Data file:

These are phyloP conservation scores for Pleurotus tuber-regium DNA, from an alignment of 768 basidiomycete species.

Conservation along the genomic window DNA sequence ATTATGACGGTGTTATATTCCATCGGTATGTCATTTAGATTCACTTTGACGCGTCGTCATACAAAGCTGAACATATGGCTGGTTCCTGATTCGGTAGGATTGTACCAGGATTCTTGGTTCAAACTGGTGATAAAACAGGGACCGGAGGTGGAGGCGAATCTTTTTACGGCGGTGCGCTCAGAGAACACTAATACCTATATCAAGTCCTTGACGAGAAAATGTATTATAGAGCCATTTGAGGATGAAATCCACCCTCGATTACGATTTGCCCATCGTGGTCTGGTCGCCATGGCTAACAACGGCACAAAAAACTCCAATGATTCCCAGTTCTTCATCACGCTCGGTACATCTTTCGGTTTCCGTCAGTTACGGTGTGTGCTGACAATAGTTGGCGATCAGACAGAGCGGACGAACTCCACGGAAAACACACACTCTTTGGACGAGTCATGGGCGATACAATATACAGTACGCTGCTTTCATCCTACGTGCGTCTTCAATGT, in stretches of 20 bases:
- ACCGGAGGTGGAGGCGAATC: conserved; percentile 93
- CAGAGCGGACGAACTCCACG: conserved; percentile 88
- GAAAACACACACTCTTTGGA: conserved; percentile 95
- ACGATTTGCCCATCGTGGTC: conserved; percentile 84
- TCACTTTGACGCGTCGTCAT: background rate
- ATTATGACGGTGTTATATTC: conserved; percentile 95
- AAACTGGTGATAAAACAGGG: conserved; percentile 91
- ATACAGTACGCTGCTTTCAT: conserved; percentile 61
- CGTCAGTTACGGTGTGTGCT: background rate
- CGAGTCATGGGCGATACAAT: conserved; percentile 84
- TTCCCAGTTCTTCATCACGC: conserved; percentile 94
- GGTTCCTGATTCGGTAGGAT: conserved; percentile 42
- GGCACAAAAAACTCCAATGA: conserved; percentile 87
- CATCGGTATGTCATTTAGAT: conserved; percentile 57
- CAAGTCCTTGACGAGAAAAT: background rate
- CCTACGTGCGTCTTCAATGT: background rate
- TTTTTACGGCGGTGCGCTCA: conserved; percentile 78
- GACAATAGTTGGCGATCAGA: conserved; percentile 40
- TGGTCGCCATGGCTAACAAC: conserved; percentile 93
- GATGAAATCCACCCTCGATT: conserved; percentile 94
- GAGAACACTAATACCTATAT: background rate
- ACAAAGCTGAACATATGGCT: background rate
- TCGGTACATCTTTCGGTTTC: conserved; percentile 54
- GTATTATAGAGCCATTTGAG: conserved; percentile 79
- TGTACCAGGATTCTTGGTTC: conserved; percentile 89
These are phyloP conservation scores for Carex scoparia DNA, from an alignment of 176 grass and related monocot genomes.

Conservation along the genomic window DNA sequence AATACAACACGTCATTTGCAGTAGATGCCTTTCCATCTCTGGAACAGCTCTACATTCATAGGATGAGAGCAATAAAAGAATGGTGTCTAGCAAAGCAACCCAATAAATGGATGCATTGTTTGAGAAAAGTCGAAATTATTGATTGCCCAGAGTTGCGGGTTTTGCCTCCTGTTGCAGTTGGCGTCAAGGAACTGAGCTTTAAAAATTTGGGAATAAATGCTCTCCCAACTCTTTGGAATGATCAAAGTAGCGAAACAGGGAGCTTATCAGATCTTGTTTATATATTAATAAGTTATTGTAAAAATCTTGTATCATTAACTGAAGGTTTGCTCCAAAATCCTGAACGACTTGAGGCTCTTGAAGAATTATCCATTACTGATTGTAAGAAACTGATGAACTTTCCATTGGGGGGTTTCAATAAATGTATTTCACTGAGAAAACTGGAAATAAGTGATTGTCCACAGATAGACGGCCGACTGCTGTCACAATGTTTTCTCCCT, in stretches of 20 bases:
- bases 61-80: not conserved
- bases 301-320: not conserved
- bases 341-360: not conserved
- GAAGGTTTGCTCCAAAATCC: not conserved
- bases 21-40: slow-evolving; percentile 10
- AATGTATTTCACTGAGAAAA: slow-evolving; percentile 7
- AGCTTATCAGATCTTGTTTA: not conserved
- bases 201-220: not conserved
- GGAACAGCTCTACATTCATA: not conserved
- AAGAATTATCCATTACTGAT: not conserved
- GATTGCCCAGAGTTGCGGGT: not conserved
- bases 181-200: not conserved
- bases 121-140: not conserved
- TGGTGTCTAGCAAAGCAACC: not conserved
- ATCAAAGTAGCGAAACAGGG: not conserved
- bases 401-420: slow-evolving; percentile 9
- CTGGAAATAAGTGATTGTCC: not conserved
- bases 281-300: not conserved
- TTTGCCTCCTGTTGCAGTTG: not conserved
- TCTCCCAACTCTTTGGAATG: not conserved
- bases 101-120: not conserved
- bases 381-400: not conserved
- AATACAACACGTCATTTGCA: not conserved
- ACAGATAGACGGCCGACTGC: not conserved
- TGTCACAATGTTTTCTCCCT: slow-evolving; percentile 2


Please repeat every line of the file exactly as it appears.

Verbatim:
These are phyloP conservation scores for Pleurotus tuber-regium DNA, from an alignment of 768 basidiomycete species.

Conservation along the genomic window DNA sequence ATTATGACGGTGTTATATTCCATCGGTATGTCATTTAGATTCACTTTGACGCGTCGTCATACAAAGCTGAACATATGGCTGGTTCCTGATTCGGTAGGATTGTACCAGGATTCTTGGTTCAAACTGGTGATAAAACAGGGACCGGAGGTGGAGGCGAATCTTTTTACGGCGGTGCGCTCAGAGAACACTAATACCTATATCAAGTCCTTGACGAGAAAATGTATTATAGAGCCATTTGAGGATGAAATCCACCCTCGATTACGATTTGCCCATCGTGGTCTGGTCGCCATGGCTAACAACGGCACAAAAAACTCCAATGATTCCCAGTTCTTCATCACGCTCGGTACATCTTTCGGTTTCCGTCAGTTACGGTGTGTGCTGACAATAGTTGGCGATCAGACAGAGCGGACGAACTCCACGGAAAACACACACTCTTTGGACGAGTCATGGGCGATACAATATACAGTACGCTGCTTTCATCCTACGTGCGTCTTCAATGT, in stretches of 20 bases:
- ACCGGAGGTGGAGGCGAATC: conserved; percentile 93
- CAGAGCGGACGAACTCCACG: conserved; percentile 88
- GAAAACACACACTCTTTGGA: conserved; percentile 95
- ACGATTTGCCCATCGTGGTC: conserved; percentile 84
- TCACTTTGACGCGTCGTCAT: background rate
- ATTATGACGGTGTTATATTC: conserved; percentile 95
- AAACTGGTGATAAAACAGGG: conserved; percentile 91
- ATACAGTACGCTGCTTTCAT: conserved; percentile 61
- CGTCAGTTACGGTGTGTGCT: background rate
- CGAGTCATGGGCGATACAAT: conserved; percentile 84
- TTCCCAGTTCTTCATCACGC: conserved; percentile 94
- GGTTCCTGATTCGGTAGGAT: conserved; percentile 42
- GGCACAAAAAACTCCAATGA: conserved; percentile 87
- CATCGGTATGTCATTTAGAT: conserved; percentile 57
- CAAGTCCTTGACGAGAAAAT: background rate
- CCTACGTGCGTCTTCAATGT: background rate
- TTTTTACGGCGGTGCGCTCA: conserved; percentile 78
- GACAATAGTTGGCGATCAGA: conserved; percentile 40
- TGGTCGCCATGGCTAACAAC: conserved; percentile 93
- GATGAAATCCACCCTCGATT: conserved; percentile 94
- GAGAACACTAATACCTATAT: background rate
- ACAAAGCTGAACATATGGCT: background rate
- TCGGTACATCTTTCGGTTTC: conserved; percentile 54
- GTATTATAGAGCCATTTGAG: conserved; percentile 79
- TGTACCAGGATTCTTGGTTC: conserved; percentile 89
These are phyloP conservation scores for Carex scoparia DNA, from an alignment of 176 grass and related monocot genomes.

Conservation along the genomic window DNA sequence AATACAACACGTCATTTGCAGTAGATGCCTTTCCATCTCTGGAACAGCTCTACATTCATAGGATGAGAGCAATAAAAGAATGGTGTCTAGCAAAGCAACCCAATAAATGGATGCATTGTTTGAGAAAAGTCGAAATTATTGATTGCCCAGAGTTGCGGGTTTTGCCTCCTGTTGCAGTTGGCGTCAAGGAACTGAGCTTTAAAAATTTGGGAATAAATGCTCTCCCAACTCTTTGGAATGATCAAAGTAGCGAAACAGGGAGCTTATCAGATCTTGTTTATATATTAATAAGTTATTGTAAAAATCTTGTATCATTAACTGAAGGTTTGCTCCAAAATCCTGAACGACTTGAGGCTCTTGAAGAATTATCCATTACTGATTGTAAGAAACTGATGAACTTTCCATTGGGGGGTTTCAATAAATGTATTTCACTGAGAAAACTGGAAATAAGTGATTGTCCACAGATAGACGGCCGACTGCTGTCACAATGTTTTCTCCCT, in stretches of 20 bases:
- bases 61-80: not conserved
- bases 301-320: not conserved
- bases 341-360: not conserved
- GAAGGTTTGCTCCAAAATCC: not conserved
- bases 21-40: slow-evolving; percentile 10
- AATGTATTTCACTGAGAAAA: slow-evolving; percentile 7
- AGCTTATCAGATCTTGTTTA: not conserved
- bases 201-220: not conserved
- GGAACAGCTCTACATTCATA: not conserved
- AAGAATTATCCATTACTGAT: not conserved
- GATTGCCCAGAGTTGCGGGT: not conserved
- bases 181-200: not conserved
- bases 121-140: not conserved
- TGGTGTCTAGCAAAGCAACC: not conserved
- ATCAAAGTAGCGAAACAGGG: not conserved
- bases 401-420: slow-evolving; percentile 9
- CTGGAAATAAGTGATTGTCC: not conserved
- bases 281-300: not conserved
- TTTGCCTCCTGTTGCAGTTG: not conserved
- TCTCCCAACTCTTTGGAATG: not conserved
- bases 101-120: not conserved
- bases 381-400: not conserved
- AATACAACACGTCATTTGCA: not conserved
- ACAGATAGACGGCCGACTGC: not conserved
- TGTCACAATGTTTTCTCCCT: slow-evolving; percentile 2